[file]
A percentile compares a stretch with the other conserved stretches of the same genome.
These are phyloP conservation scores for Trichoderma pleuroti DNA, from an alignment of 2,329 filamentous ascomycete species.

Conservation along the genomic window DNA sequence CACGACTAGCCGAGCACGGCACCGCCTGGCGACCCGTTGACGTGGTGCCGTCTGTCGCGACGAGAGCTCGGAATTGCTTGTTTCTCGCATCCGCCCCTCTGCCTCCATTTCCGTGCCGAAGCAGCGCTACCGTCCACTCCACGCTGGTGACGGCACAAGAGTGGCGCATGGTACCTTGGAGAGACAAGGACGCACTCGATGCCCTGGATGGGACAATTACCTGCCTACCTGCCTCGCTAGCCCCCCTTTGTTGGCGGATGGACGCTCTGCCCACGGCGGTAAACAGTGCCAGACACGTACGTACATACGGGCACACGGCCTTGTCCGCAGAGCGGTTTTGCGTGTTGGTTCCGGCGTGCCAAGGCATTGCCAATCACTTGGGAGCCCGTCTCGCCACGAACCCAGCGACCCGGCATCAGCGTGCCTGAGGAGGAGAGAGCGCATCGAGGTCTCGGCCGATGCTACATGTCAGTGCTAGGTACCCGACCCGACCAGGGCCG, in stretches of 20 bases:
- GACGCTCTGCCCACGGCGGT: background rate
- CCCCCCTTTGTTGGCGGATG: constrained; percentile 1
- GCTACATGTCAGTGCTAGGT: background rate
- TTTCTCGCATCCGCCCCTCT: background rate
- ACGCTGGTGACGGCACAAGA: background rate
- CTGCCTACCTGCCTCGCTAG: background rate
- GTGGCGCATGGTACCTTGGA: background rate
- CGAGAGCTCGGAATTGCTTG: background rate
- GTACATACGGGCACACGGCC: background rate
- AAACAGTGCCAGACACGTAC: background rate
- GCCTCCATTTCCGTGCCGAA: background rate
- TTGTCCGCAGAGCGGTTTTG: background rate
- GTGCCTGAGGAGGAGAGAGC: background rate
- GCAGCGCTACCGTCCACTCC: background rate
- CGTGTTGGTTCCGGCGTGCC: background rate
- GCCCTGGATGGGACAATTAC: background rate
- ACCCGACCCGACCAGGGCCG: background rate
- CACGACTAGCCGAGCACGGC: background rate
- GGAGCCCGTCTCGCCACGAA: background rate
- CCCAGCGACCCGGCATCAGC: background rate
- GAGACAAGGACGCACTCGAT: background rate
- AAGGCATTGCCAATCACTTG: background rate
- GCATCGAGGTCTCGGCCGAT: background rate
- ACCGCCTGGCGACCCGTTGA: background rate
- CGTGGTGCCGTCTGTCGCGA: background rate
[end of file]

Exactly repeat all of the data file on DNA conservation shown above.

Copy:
A percentile compares a stretch with the other conserved stretches of the same genome.
These are phyloP conservation scores for Trichoderma pleuroti DNA, from an alignment of 2,329 filamentous ascomycete species.

Conservation along the genomic window DNA sequence CACGACTAGCCGAGCACGGCACCGCCTGGCGACCCGTTGACGTGGTGCCGTCTGTCGCGACGAGAGCTCGGAATTGCTTGTTTCTCGCATCCGCCCCTCTGCCTCCATTTCCGTGCCGAAGCAGCGCTACCGTCCACTCCACGCTGGTGACGGCACAAGAGTGGCGCATGGTACCTTGGAGAGACAAGGACGCACTCGATGCCCTGGATGGGACAATTACCTGCCTACCTGCCTCGCTAGCCCCCCTTTGTTGGCGGATGGACGCTCTGCCCACGGCGGTAAACAGTGCCAGACACGTACGTACATACGGGCACACGGCCTTGTCCGCAGAGCGGTTTTGCGTGTTGGTTCCGGCGTGCCAAGGCATTGCCAATCACTTGGGAGCCCGTCTCGCCACGAACCCAGCGACCCGGCATCAGCGTGCCTGAGGAGGAGAGAGCGCATCGAGGTCTCGGCCGATGCTACATGTCAGTGCTAGGTACCCGACCCGACCAGGGCCG, in stretches of 20 bases:
- GACGCTCTGCCCACGGCGGT: background rate
- CCCCCCTTTGTTGGCGGATG: constrained; percentile 1
- GCTACATGTCAGTGCTAGGT: background rate
- TTTCTCGCATCCGCCCCTCT: background rate
- ACGCTGGTGACGGCACAAGA: background rate
- CTGCCTACCTGCCTCGCTAG: background rate
- GTGGCGCATGGTACCTTGGA: background rate
- CGAGAGCTCGGAATTGCTTG: background rate
- GTACATACGGGCACACGGCC: background rate
- AAACAGTGCCAGACACGTAC: background rate
- GCCTCCATTTCCGTGCCGAA: background rate
- TTGTCCGCAGAGCGGTTTTG: background rate
- GTGCCTGAGGAGGAGAGAGC: background rate
- GCAGCGCTACCGTCCACTCC: background rate
- CGTGTTGGTTCCGGCGTGCC: background rate
- GCCCTGGATGGGACAATTAC: background rate
- ACCCGACCCGACCAGGGCCG: background rate
- CACGACTAGCCGAGCACGGC: background rate
- GGAGCCCGTCTCGCCACGAA: background rate
- CCCAGCGACCCGGCATCAGC: background rate
- GAGACAAGGACGCACTCGAT: background rate
- AAGGCATTGCCAATCACTTG: background rate
- GCATCGAGGTCTCGGCCGAT: background rate
- ACCGCCTGGCGACCCGTTGA: background rate
- CGTGGTGCCGTCTGTCGCGA: background rate